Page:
How to be concise.

A couple days ago, I expressed the desire to be more concise in my work. But I wasn’t quite sure how I was going to do that. Here’s what I’m thinking…

But before I can figure out how to be more concise, I need to figure out what exactly it means to be “not concise”. The way I see it there are four possibilities:

1. Too many words.

This is the easy one. This is when I’m either talking, writing, or giving a presentation and it’s simply just too long. The essence of what I’m trying to convey is then much smaller than what I have produced. This type of error is also the easiest to correct. Editing or practicing will help me eliminate the excess words. Another strategy is to think before I speak. A shocker I know. But sometimes, talking is what helps me distill my ideas. This means that I need to remember I will undoubtedly not be able to explain my ideas clearly on my first go. Obviously, I hope to get better at this over time, but in the short term I should remember to practice, practice practice.

However, when I think about my YouTube videos, sometimes I’ll do three takes and still have exactly the same amount of information to convey. So this leads me to my next point…

2. Too much information.

I think in this case, the excess comes from trying to group too many concepts together into one. If practicing and editing can’t cut out a sufficient amount of information, then I believe the category I’m working in is too large. I’ve tried to combine too many different topics into one cohesive piece. The solution in this case is subdivision. Finding better ways to group the concepts I hope to explain and then focusing on each of them individually.

3. Getting sidetracked.

This may be via stories that I want to tell or attempting to add my personality or “voice” to a piece. However, in many cases I think I might end up removing value by obscuring the point. This one is tricky I think because there’s no real way to figure out where to draw the line. To approach this problem, I would start by collecting pieces I have created that I like and trying to understand how they were constructed or what I like about them. I also think the more I write and create the better I’ll get at this one.

4. Not knowing what to say.

Sometimes, I just ramble. I don’t really have a point and I’m hoping it will emerge out of nowhere. I think sometimes these pieces can be gems. An interesting story turns into a distilled point or actionable series of steps. It’s quite lovely actually. But sometimes, it’s just a mess. There’s nothing there. Nothing behind the wall of text. It may be hard, but I honestly think the best thing to do in these cases is to just them go. I can always try again.

So what can I do about it?

Each of these four problems, at one point or another, has been why I am not concise. I suggested in each description some ways of approaching these problems, but at a higher level I want to think about why I have this problem in the first place and what I can do about it more broadly.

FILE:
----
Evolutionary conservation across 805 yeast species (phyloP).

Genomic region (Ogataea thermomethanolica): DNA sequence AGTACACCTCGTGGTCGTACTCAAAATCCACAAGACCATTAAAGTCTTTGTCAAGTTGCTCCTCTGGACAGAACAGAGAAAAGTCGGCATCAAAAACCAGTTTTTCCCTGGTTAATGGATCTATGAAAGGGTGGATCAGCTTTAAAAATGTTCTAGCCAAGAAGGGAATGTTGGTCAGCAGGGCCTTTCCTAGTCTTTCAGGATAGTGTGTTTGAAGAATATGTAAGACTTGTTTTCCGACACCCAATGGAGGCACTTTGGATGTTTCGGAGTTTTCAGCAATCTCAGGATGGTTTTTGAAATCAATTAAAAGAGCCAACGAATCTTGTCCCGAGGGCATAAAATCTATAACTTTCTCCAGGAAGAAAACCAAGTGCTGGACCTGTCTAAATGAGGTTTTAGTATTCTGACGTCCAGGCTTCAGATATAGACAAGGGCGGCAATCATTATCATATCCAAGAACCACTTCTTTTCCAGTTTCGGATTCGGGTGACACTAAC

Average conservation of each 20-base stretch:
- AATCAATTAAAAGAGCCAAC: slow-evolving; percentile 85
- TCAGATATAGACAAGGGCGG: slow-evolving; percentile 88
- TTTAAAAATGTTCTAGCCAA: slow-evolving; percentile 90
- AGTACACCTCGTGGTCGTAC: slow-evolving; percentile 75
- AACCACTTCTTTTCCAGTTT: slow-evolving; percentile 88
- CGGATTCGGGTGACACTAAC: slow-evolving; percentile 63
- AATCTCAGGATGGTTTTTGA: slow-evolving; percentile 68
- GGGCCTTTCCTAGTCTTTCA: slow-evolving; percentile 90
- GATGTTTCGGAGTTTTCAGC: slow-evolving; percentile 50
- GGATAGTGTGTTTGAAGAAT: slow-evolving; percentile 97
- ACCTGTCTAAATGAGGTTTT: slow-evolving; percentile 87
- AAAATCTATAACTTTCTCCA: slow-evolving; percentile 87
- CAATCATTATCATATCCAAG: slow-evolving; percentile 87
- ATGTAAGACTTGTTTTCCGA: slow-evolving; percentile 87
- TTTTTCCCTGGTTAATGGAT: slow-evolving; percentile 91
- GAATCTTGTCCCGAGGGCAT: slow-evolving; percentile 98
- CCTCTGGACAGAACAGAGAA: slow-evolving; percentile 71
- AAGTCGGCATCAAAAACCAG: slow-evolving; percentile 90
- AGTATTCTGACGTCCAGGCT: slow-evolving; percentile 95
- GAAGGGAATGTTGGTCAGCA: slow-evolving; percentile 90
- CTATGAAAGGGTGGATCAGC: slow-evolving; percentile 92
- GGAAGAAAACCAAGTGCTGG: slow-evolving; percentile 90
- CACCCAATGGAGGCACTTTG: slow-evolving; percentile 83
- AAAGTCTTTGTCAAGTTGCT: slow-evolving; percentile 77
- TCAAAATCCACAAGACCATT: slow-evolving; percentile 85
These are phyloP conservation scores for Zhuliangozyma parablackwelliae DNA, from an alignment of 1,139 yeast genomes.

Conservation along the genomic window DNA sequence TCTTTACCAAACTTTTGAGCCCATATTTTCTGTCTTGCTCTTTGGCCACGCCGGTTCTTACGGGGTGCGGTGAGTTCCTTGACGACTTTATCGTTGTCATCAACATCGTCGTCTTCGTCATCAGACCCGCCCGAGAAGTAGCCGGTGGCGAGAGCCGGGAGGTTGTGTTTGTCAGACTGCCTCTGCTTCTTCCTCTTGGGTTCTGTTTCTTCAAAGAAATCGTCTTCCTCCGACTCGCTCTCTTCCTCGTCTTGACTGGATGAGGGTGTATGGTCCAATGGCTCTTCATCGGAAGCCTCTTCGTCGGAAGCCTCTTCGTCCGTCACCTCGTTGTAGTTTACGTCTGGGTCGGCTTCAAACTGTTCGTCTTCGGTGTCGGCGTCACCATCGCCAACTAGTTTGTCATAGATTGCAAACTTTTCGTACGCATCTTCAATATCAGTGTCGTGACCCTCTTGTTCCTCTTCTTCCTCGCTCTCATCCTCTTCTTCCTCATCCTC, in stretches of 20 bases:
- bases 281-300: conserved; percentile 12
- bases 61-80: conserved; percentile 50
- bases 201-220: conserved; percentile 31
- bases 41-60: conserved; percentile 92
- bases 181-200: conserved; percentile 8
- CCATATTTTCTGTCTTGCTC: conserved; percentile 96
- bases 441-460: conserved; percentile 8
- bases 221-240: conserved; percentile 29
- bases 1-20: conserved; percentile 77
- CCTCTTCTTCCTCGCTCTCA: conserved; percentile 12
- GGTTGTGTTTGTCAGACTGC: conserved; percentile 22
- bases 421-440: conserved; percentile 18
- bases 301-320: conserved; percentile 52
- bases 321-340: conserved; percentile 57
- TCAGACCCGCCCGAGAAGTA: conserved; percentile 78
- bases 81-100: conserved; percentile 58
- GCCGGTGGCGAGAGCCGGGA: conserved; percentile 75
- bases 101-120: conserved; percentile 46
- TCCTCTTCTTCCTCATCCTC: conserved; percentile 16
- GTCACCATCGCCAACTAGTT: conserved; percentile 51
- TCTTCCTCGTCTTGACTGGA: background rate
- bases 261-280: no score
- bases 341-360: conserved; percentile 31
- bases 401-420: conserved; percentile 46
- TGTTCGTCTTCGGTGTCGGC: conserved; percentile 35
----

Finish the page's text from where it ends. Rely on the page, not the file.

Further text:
Fundamentally, I think the source of these problems is that I’ve been focusing on creating as much quantity as possible. I actually think the fact that I have this problem with being concise is a good thing. It means I’ve been very successful at overcoming my urges to plan, plan, plan. But, I’ve started taking it too far to the other extreme. I pretty much have been randomly making content, but now that I know I can overcome my tendency to plan and only plan, it’s time for me to add some more brainstorming back into the picture.

This is actually really exciting news because I love brainstorming. I do think that I need to be really careful though because there’s always the risk that I’ll fall back into my old ways and never create anything.

So yeah, all of those four problems I described above have specific solutions, but I think it might be easier to just avoid all of those problems in the first place. This is an example of a situation where it’s important to have different levels of thinking. It’s quite easy for me to get sucked into the details of a problem, but every now and then it’s important to take a step back and make sure we’re going down the right path. My mom always used to tell me a good photographer always looks back, because there might be a beautiful photo waiting to happen just behind you. I’m starting to realize this strategy can just as easily be applied to problem-solving as well.

To me, there’s nothing more exciting than getting sucked into a really good problem. But that just makes it all the more important for me to take a breath and make sure that the problem I’m diving into is the correct one.

So to be more concise, I just need to take some time to plan. I honestly don’t know how I missed this before but it makes complete sense now. I’m going to take some time to plan out the next few videos I want to work on, and try to have a schedule instead of only working off of whatever energy I’m feeling at the moment. I think this will also be good because it will add some more structure back into my very unstructured life.

As a bonus, I think for videos I’ll set a time goal in the planning process, which I think will help keep me in line and make me more aware of when it might be a good time to readjust. I’m super excited to see if I can finally find a balance between planning and doing.